I may have a lavender problem. At last count, I had six different types of lavender essential oil in my cupboard (though in my defense, New Directions had a lavender sale last year). Anyhow, that surplus got me thinking about all the different things I could do with lavender, and soap is always high on my lists.

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For this bar, I chose bergamot as to keep the lavender company because the pair reminds me of British castles, and I feel like Lady Mary would be quite content with such a bar of soap. The scent combination is just divine—soft, rich, and intriguingly bright. Mmm.

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I wanted a sort of dusty, subdued colour scheme. The scents brought to mind a sort of rusty red and a periwinkle purple/blue, with seams of indigo and white. I’ve been really itching to try some thin seams in my soaps, so I was super excited to cut these bars when they were finally done.

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The final bar is quite hard, but still gentle. It reaches trace quite quickly, even though I let the oils and lye water come to room temperature before combining them, so be prepared for a speedy trace, especially if you soap at 110°F.

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Lavender & Bergamot Soap

25% olive oil (pomace) (USA / Canada)
25% refined coconut oil (USA / Canada)
30% beef tallow
15% unrefined shea butter (USA / Canada)
5% castor oil (USA / Canada)

Per 500g (1.1lbs) oils:

  • 20g lavender essential oil
  • 10g bergamot essential oil
  • 1 tbsp white kaolin clay (USA / Canada)
  • lavender/pink ultramarine oxide
  • blue ultramarine
  • yellow iron oxide
  • red iron oxide
  • black iron oxide

You’ll also need at least one additional bowl or pot to mix up different colours of soap to layer.

Use SoapCalc to calculate your final amounts of oils, lye, and water based on the size of batch you want to make. I do not recommend making less than 750g of this batch since we are working with four different colours, and working with such tiny amounts of soap for different colours can get tricky.

Add up the total weight of your oils, water, and lye so you have an approximate weight of the entire batch. Calculate the following:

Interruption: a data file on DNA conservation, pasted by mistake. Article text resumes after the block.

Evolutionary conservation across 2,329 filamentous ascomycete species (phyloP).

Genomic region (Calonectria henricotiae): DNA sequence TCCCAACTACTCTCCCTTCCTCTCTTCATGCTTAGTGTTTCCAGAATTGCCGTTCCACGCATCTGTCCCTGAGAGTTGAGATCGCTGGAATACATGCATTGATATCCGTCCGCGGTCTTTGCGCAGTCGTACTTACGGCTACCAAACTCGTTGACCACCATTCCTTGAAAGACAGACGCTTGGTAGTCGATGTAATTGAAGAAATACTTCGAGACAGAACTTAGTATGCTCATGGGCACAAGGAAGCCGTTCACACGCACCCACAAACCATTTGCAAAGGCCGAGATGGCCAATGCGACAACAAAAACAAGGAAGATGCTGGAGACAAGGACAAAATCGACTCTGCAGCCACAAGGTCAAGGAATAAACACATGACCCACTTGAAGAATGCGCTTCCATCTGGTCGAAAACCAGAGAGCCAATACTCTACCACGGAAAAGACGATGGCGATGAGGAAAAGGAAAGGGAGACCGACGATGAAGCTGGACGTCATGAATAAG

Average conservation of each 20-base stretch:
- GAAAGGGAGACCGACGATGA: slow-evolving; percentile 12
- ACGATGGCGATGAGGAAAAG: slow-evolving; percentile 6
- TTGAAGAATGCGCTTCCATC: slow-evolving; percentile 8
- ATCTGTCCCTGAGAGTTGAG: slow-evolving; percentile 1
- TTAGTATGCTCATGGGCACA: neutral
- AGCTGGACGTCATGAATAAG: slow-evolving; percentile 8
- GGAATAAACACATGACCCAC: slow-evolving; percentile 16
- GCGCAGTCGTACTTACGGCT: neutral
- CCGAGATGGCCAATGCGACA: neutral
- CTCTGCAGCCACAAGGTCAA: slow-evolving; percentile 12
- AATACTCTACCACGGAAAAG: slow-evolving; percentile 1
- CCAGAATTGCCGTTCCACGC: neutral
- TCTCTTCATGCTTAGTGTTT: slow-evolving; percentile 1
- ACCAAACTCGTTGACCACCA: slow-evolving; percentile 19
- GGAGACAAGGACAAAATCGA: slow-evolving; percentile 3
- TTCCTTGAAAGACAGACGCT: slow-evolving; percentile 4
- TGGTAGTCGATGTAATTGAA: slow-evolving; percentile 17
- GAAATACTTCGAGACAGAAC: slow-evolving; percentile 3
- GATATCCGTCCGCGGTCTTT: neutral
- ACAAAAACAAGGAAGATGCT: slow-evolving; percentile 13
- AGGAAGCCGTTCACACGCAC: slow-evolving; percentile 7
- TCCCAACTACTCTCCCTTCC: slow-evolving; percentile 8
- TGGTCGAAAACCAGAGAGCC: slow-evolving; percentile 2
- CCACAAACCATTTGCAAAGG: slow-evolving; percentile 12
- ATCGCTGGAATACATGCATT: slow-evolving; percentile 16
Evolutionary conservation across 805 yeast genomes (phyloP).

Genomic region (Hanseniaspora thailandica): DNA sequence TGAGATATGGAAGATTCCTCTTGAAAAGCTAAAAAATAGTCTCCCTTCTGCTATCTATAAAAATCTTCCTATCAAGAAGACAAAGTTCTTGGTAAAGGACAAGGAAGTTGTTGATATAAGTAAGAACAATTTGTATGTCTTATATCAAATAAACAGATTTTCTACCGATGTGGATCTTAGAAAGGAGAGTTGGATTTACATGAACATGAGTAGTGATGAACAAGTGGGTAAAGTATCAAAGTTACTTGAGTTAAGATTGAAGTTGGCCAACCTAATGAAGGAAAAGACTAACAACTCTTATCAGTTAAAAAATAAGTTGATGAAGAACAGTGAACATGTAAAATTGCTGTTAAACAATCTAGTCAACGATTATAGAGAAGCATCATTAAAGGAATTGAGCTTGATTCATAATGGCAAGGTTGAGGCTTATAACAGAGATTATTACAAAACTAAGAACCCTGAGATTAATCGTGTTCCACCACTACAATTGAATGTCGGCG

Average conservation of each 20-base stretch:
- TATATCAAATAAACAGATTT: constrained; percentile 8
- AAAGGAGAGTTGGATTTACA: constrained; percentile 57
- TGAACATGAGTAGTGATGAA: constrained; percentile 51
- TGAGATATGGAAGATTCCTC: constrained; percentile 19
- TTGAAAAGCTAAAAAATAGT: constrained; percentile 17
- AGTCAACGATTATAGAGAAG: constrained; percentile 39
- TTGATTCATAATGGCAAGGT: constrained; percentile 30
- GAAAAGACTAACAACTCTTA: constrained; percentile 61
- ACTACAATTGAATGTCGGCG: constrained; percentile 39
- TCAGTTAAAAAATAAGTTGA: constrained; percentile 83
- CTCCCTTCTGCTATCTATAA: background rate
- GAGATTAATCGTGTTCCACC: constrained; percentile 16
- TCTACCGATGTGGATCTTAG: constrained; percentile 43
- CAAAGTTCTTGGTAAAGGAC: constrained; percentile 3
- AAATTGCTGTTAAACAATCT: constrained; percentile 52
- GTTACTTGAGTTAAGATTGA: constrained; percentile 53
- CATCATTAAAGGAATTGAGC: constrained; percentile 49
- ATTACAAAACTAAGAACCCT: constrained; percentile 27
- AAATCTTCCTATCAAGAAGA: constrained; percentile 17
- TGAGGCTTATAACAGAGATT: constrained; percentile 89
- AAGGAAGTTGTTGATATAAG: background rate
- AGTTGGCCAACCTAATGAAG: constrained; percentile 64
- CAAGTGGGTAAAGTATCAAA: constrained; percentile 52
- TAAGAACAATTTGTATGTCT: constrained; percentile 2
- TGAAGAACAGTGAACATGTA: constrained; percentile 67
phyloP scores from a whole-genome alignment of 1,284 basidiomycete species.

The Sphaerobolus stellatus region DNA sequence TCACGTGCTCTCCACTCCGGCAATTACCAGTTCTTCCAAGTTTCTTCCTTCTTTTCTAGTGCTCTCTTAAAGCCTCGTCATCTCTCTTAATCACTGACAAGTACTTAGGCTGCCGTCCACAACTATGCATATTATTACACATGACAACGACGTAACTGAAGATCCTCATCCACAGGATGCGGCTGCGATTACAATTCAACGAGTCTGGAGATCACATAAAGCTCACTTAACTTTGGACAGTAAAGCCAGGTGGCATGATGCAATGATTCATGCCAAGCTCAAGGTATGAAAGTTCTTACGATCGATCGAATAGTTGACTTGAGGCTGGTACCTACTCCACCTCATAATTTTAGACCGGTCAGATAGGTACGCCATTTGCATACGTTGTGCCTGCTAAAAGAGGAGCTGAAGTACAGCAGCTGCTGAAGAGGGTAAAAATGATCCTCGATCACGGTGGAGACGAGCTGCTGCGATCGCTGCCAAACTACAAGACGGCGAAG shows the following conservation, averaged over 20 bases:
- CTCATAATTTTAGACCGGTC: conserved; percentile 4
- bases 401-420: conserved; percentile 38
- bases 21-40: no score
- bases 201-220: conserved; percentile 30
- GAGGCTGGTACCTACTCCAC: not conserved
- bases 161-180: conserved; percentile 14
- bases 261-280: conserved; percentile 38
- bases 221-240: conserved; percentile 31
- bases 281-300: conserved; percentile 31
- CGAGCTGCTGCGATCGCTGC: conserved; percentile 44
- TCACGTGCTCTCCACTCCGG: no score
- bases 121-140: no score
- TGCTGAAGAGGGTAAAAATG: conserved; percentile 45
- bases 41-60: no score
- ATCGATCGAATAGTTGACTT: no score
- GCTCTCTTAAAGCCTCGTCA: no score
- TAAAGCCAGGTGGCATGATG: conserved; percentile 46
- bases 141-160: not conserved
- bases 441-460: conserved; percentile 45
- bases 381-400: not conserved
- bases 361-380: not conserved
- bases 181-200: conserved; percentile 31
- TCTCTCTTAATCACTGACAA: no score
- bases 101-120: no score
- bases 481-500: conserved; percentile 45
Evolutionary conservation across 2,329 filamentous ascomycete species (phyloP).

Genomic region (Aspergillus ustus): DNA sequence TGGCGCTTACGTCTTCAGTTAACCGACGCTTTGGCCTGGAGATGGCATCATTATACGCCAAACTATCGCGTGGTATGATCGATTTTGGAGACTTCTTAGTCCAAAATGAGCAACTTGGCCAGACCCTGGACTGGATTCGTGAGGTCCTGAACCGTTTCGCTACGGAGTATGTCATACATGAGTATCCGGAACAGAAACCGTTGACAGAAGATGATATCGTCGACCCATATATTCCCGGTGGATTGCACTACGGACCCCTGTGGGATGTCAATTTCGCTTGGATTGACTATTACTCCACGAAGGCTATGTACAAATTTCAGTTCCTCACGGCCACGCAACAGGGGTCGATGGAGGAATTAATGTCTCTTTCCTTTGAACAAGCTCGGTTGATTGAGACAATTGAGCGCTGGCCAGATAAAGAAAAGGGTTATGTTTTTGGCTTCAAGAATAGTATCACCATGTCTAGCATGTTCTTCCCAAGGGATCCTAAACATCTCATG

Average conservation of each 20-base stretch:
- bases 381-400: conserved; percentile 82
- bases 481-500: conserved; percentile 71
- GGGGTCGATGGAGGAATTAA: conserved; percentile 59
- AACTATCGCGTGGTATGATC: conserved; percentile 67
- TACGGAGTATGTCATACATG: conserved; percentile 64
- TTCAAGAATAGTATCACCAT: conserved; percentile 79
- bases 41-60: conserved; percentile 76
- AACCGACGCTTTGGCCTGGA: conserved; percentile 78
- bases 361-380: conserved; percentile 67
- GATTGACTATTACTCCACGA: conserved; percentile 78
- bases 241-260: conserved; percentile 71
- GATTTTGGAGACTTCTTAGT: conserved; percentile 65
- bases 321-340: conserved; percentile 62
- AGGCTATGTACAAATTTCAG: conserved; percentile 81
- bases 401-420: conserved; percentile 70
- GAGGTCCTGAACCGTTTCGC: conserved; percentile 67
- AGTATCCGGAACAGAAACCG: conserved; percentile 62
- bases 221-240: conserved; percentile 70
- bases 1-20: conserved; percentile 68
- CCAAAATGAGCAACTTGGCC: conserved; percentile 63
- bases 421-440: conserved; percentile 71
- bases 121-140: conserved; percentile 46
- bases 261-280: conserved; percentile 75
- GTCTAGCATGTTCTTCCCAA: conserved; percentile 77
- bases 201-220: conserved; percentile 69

• 50% of the total weight
  • 10% of the total weight
  • 20% of the total weight

Write these final weight numbers down for later. They are for the layers.

Follow my standard soap making instructions to bring your soap to a thick trace (thick enough that it can support its own weight, like pudding). Blend in the essential oils and the white kaolin clay (USA / Canada), using an immersion blender to insure the clay is well blended.

Once you’re at trace, transfer 50% of your final soap (you calculated that earlier & wrote it down—yay math!) to a second bowl. Blend in some ultramarine lavender/pink oxide, and a wee bit of the ultramarine blue. Use the immersion blender to blend them in, and don’t add more until you’ve blended them very thoroughly. The colour gets stronger as the blender busts up the clumps. You’re aiming for a sort of dusty lilac colour, so tweak as required for the amount you’re making. Transfer this layer to the mould, and spread it out evenly.

Now weigh out 10% of the soap, and blend in a small amount of ultramarine blue and black iron oxide to make a dark indigo. You’ll probably only be able to use a flexible silicone spatula to with such a small amount of soap, so be thorough. I find smushing the soap up against the side of the bowl really helps. Spread that layer over top of the lilac layer, taking care not to swirl them together. You’ll have to do some dabbing and gentle spreading.

Up next, weigh out 20% of the soap, and spread that (yup, just leave it white/cream coloured) over the indigo layer, taking care not to blend the two.

Using red and yellow iron oxides, colour the remaining soap a pale orange/red. Spread that layer on top of the cream layer, taking care not to blend them.

Cover the mould, insulate it lightly, and let saponify for 24 hours before slicing.

Let age at least three weeks before using. Enjoy!